“Financial symptoms” may be early indicator of dementia, study reveals

Missed financial payments may be an early indicator of neurodegenerative diseases such as Alzheimer’s disease, a major study has revealed.

The research, published by the Johns Hopkins Bloomberg School of Public Health, suggests that people diagnosed with dementia are more likely to have missed credit card payments up to six years earlier.

As a result, people with dementia are also more likely to have poorer credit scores in the years before diagnosis.

To carry out the study, the authors compared the financial data and medical records of more than 81,000 adults. Approximately 54,062 were not diagnosed with dementia, while 27,302 received a dementia diagnosis between 1999 and 2014.

In total, the researchers found that the increased risk of payment delinquency with dementia accounted for 5.2 per cent of delinquencies among those six years prior to diagnosis. This increased to 17.9 per cent nine months after diagnosis.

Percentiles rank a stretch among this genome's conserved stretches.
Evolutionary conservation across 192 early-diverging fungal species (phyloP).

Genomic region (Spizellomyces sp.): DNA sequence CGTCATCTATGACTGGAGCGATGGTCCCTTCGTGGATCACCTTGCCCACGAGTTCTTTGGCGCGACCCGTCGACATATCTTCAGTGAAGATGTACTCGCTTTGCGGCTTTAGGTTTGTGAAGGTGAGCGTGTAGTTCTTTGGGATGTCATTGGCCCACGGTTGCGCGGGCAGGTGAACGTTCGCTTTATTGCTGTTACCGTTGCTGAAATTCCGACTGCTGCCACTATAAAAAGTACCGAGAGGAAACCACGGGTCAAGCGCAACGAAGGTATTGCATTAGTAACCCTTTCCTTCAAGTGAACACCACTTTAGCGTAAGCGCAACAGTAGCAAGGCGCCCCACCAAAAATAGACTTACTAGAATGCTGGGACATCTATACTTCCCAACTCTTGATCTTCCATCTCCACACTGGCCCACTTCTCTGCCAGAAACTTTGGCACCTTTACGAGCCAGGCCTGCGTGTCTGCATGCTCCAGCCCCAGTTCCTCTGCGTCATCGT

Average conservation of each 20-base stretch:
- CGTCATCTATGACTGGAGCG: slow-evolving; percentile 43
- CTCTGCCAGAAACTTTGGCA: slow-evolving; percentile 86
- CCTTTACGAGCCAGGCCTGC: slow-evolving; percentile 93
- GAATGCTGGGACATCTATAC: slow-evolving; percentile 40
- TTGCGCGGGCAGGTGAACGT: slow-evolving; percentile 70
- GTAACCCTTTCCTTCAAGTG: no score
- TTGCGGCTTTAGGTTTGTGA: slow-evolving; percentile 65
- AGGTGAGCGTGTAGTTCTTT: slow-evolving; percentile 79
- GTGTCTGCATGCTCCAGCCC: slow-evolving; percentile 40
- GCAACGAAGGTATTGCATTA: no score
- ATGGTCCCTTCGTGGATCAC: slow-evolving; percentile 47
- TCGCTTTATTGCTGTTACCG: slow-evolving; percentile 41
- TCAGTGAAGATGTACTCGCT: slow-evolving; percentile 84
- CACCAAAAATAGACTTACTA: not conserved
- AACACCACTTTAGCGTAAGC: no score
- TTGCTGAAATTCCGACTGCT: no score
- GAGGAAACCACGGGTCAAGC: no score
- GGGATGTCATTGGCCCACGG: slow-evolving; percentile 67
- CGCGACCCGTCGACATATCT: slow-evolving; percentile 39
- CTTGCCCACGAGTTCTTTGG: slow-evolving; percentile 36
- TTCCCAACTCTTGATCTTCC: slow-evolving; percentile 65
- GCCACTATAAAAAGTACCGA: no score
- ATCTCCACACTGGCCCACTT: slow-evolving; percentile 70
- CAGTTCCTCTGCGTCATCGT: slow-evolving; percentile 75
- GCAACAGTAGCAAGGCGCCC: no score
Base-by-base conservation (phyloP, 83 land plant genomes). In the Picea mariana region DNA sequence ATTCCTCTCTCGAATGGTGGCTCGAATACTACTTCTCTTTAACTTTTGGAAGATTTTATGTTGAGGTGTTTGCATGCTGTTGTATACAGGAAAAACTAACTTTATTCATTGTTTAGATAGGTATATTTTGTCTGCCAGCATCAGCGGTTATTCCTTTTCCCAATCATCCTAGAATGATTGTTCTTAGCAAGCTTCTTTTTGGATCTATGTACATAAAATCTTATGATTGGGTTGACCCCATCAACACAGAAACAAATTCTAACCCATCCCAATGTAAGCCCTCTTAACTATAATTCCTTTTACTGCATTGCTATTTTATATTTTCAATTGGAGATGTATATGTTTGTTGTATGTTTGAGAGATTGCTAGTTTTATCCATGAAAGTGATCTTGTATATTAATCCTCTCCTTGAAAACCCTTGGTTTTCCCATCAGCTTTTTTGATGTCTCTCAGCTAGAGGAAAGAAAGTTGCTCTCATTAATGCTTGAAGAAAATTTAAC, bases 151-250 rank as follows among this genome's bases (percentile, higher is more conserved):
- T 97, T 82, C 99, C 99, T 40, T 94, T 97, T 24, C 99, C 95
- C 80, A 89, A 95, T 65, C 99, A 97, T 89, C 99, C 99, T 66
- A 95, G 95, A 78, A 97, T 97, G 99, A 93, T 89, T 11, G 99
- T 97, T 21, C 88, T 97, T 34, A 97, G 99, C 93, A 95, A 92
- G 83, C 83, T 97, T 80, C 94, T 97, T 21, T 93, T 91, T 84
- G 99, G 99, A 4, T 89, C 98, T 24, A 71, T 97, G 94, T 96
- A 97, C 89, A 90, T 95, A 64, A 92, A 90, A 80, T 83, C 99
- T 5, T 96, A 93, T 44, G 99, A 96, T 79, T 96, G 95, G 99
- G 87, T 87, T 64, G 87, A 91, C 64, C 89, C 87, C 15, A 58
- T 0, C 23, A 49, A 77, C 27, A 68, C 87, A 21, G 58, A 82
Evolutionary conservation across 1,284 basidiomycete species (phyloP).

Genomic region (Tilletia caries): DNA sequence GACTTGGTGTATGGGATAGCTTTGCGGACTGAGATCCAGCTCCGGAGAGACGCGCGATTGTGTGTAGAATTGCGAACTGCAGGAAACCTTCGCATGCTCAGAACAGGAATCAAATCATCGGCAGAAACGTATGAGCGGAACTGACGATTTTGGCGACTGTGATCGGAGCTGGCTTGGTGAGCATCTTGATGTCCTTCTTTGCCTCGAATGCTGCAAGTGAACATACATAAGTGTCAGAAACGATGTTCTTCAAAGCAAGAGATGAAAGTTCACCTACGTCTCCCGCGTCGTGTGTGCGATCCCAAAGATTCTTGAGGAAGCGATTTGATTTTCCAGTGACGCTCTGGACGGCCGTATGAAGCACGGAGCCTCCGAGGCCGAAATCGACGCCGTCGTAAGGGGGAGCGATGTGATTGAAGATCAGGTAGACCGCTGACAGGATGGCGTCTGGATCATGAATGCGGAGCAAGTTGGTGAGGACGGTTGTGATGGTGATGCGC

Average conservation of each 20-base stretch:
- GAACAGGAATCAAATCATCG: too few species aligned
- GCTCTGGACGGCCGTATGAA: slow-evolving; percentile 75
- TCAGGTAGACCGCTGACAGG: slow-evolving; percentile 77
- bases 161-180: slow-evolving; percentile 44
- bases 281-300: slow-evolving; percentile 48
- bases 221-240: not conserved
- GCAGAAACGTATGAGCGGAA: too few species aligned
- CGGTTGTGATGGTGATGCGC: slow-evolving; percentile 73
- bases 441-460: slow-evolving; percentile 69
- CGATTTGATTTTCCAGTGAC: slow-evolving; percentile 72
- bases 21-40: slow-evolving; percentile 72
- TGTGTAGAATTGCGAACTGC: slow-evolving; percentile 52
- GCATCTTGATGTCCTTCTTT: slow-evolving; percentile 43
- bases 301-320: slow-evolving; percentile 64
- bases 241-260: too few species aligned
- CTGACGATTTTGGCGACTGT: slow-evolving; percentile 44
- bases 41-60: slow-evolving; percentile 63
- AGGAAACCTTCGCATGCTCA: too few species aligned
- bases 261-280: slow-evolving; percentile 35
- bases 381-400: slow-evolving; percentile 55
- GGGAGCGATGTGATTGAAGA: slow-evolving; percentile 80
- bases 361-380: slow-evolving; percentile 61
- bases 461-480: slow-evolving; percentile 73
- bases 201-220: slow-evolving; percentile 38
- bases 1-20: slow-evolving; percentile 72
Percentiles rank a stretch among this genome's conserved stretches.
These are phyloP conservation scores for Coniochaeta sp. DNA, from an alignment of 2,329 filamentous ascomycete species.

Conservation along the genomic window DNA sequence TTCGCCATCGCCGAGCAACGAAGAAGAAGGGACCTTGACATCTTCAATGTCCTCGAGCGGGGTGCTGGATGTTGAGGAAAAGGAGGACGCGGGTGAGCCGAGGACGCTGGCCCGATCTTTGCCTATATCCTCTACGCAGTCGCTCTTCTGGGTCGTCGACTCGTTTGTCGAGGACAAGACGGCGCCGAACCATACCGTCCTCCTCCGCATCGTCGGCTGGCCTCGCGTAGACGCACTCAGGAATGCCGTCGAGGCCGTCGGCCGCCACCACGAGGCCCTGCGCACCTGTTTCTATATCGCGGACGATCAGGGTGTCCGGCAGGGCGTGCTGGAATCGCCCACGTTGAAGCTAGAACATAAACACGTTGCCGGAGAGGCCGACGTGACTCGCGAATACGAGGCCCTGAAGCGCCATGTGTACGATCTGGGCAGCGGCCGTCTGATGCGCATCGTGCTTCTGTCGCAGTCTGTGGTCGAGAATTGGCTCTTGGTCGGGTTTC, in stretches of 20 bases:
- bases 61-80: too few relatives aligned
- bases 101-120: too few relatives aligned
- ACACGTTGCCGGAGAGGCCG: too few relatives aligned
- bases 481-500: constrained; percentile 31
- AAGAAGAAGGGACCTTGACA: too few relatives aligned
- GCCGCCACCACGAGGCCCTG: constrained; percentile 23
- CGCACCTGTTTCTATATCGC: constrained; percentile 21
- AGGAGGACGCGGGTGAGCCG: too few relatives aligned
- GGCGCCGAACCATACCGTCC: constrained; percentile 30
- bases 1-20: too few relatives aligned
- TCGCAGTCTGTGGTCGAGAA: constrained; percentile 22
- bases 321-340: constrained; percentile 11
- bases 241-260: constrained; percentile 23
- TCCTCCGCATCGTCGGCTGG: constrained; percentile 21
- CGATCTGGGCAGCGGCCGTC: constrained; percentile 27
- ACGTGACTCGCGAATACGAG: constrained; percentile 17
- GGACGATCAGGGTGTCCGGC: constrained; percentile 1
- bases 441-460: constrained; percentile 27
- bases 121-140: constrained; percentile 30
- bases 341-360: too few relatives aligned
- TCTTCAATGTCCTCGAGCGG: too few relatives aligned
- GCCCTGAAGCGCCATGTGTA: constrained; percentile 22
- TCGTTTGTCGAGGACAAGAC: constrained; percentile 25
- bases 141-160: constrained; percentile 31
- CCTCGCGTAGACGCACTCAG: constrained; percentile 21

Described as “financial symptoms”, the researchers believe that missing payments on routine bills could be used as an early predictor to improve the detection and treatment of neurodegenerative diseases.

“We don’t see the same pattern with other health conditions. Dementia was the only medical condition where we saw consistent financial symptoms, especially the long period of deteriorating outcomes before clinical recognition,” said lead author Lauren Hersch Nicholas.

“Currently there are no effective treatments to delay or reverse symptoms of dementia. However, earlier screening and detection, combined with information about the risk of irreversible financial events, like foreclosure and repossession, are important to protect the financial well-being of the patient and their families.”

According to the latest statistics, there are currently around 850,000 people living with dementia in the UK. The Alzheimer’s Society, however, suggests this will increase to 1.6 million by 2040.

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